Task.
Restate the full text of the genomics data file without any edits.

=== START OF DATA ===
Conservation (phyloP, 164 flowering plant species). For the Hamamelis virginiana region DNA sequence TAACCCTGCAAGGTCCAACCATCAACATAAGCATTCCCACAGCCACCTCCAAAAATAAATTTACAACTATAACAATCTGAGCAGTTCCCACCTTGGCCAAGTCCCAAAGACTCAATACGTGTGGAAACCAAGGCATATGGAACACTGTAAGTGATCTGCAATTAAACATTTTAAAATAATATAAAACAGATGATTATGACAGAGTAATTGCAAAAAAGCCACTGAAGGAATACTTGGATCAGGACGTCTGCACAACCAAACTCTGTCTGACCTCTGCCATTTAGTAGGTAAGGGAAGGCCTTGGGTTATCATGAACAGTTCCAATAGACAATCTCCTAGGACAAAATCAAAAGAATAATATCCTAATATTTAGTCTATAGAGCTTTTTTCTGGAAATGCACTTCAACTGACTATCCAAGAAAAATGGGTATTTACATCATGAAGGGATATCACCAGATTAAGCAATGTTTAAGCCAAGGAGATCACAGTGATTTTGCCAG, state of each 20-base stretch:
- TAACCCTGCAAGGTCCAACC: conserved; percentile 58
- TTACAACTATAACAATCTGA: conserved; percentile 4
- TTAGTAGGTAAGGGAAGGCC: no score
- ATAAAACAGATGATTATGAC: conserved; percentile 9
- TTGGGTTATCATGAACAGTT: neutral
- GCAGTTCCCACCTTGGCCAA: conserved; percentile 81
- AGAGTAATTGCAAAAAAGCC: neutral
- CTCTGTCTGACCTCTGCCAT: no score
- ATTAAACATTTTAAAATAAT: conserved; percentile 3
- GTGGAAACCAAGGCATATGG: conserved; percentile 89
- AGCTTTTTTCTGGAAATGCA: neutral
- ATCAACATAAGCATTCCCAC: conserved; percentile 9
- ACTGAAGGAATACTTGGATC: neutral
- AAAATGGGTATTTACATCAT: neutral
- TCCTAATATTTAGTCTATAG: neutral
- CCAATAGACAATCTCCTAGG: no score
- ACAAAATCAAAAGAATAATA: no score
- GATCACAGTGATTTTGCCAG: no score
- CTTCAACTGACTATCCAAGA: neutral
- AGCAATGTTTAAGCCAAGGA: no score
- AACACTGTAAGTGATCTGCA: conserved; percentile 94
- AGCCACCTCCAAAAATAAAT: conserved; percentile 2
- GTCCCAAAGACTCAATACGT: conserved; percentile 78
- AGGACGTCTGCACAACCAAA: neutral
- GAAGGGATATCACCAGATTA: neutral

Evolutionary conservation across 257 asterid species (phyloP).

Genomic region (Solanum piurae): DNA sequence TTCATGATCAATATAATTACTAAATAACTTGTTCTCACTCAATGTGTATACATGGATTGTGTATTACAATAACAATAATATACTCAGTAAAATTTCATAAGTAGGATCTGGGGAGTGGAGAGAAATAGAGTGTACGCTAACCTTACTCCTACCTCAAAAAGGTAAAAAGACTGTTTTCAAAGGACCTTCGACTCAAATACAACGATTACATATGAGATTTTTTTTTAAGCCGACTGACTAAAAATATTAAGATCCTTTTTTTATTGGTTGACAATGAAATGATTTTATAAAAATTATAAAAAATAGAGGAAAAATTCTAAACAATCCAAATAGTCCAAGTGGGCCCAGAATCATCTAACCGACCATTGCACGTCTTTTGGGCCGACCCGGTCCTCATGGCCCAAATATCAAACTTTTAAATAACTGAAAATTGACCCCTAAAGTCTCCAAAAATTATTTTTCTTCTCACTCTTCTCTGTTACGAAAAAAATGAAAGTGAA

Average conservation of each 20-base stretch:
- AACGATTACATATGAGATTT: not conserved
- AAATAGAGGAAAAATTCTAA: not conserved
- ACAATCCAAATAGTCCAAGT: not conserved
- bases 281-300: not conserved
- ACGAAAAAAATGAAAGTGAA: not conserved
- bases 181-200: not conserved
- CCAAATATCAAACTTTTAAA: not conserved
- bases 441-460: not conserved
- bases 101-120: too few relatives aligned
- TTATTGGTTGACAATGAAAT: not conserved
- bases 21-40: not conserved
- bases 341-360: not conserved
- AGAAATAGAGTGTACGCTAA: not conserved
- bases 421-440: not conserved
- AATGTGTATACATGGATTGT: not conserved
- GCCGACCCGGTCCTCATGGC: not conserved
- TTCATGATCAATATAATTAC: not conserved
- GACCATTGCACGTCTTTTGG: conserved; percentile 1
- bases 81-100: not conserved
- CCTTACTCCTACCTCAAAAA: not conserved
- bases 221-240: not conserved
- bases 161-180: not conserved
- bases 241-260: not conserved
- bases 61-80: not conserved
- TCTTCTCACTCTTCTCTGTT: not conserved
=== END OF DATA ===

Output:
Conservation (phyloP, 164 flowering plant species). For the Hamamelis virginiana region DNA sequence TAACCCTGCAAGGTCCAACCATCAACATAAGCATTCCCACAGCCACCTCCAAAAATAAATTTACAACTATAACAATCTGAGCAGTTCCCACCTTGGCCAAGTCCCAAAGACTCAATACGTGTGGAAACCAAGGCATATGGAACACTGTAAGTGATCTGCAATTAAACATTTTAAAATAATATAAAACAGATGATTATGACAGAGTAATTGCAAAAAAGCCACTGAAGGAATACTTGGATCAGGACGTCTGCACAACCAAACTCTGTCTGACCTCTGCCATTTAGTAGGTAAGGGAAGGCCTTGGGTTATCATGAACAGTTCCAATAGACAATCTCCTAGGACAAAATCAAAAGAATAATATCCTAATATTTAGTCTATAGAGCTTTTTTCTGGAAATGCACTTCAACTGACTATCCAAGAAAAATGGGTATTTACATCATGAAGGGATATCACCAGATTAAGCAATGTTTAAGCCAAGGAGATCACAGTGATTTTGCCAG, state of each 20-base stretch:
- TAACCCTGCAAGGTCCAACC: conserved; percentile 58
- TTACAACTATAACAATCTGA: conserved; percentile 4
- TTAGTAGGTAAGGGAAGGCC: no score
- ATAAAACAGATGATTATGAC: conserved; percentile 9
- TTGGGTTATCATGAACAGTT: neutral
- GCAGTTCCCACCTTGGCCAA: conserved; percentile 81
- AGAGTAATTGCAAAAAAGCC: neutral
- CTCTGTCTGACCTCTGCCAT: no score
- ATTAAACATTTTAAAATAAT: conserved; percentile 3
- GTGGAAACCAAGGCATATGG: conserved; percentile 89
- AGCTTTTTTCTGGAAATGCA: neutral
- ATCAACATAAGCATTCCCAC: conserved; percentile 9
- ACTGAAGGAATACTTGGATC: neutral
- AAAATGGGTATTTACATCAT: neutral
- TCCTAATATTTAGTCTATAG: neutral
- CCAATAGACAATCTCCTAGG: no score
- ACAAAATCAAAAGAATAATA: no score
- GATCACAGTGATTTTGCCAG: no score
- CTTCAACTGACTATCCAAGA: neutral
- AGCAATGTTTAAGCCAAGGA: no score
- AACACTGTAAGTGATCTGCA: conserved; percentile 94
- AGCCACCTCCAAAAATAAAT: conserved; percentile 2
- GTCCCAAAGACTCAATACGT: conserved; percentile 78
- AGGACGTCTGCACAACCAAA: neutral
- GAAGGGATATCACCAGATTA: neutral

Evolutionary conservation across 257 asterid species (phyloP).

Genomic region (Solanum piurae): DNA sequence TTCATGATCAATATAATTACTAAATAACTTGTTCTCACTCAATGTGTATACATGGATTGTGTATTACAATAACAATAATATACTCAGTAAAATTTCATAAGTAGGATCTGGGGAGTGGAGAGAAATAGAGTGTACGCTAACCTTACTCCTACCTCAAAAAGGTAAAAAGACTGTTTTCAAAGGACCTTCGACTCAAATACAACGATTACATATGAGATTTTTTTTTAAGCCGACTGACTAAAAATATTAAGATCCTTTTTTTATTGGTTGACAATGAAATGATTTTATAAAAATTATAAAAAATAGAGGAAAAATTCTAAACAATCCAAATAGTCCAAGTGGGCCCAGAATCATCTAACCGACCATTGCACGTCTTTTGGGCCGACCCGGTCCTCATGGCCCAAATATCAAACTTTTAAATAACTGAAAATTGACCCCTAAAGTCTCCAAAAATTATTTTTCTTCTCACTCTTCTCTGTTACGAAAAAAATGAAAGTGAA

Average conservation of each 20-base stretch:
- AACGATTACATATGAGATTT: not conserved
- AAATAGAGGAAAAATTCTAA: not conserved
- ACAATCCAAATAGTCCAAGT: not conserved
- bases 281-300: not conserved
- ACGAAAAAAATGAAAGTGAA: not conserved
- bases 181-200: not conserved
- CCAAATATCAAACTTTTAAA: not conserved
- bases 441-460: not conserved
- bases 101-120: too few relatives aligned
- TTATTGGTTGACAATGAAAT: not conserved
- bases 21-40: not conserved
- bases 341-360: not conserved
- AGAAATAGAGTGTACGCTAA: not conserved
- bases 421-440: not conserved
- AATGTGTATACATGGATTGT: not conserved
- GCCGACCCGGTCCTCATGGC: not conserved
- TTCATGATCAATATAATTAC: not conserved
- GACCATTGCACGTCTTTTGG: conserved; percentile 1
- bases 81-100: not conserved
- CCTTACTCCTACCTCAAAAA: not conserved
- bases 221-240: not conserved
- bases 161-180: not conserved
- bases 241-260: not conserved
- bases 61-80: not conserved
- TCTTCTCACTCTTCTCTGTT: not conserved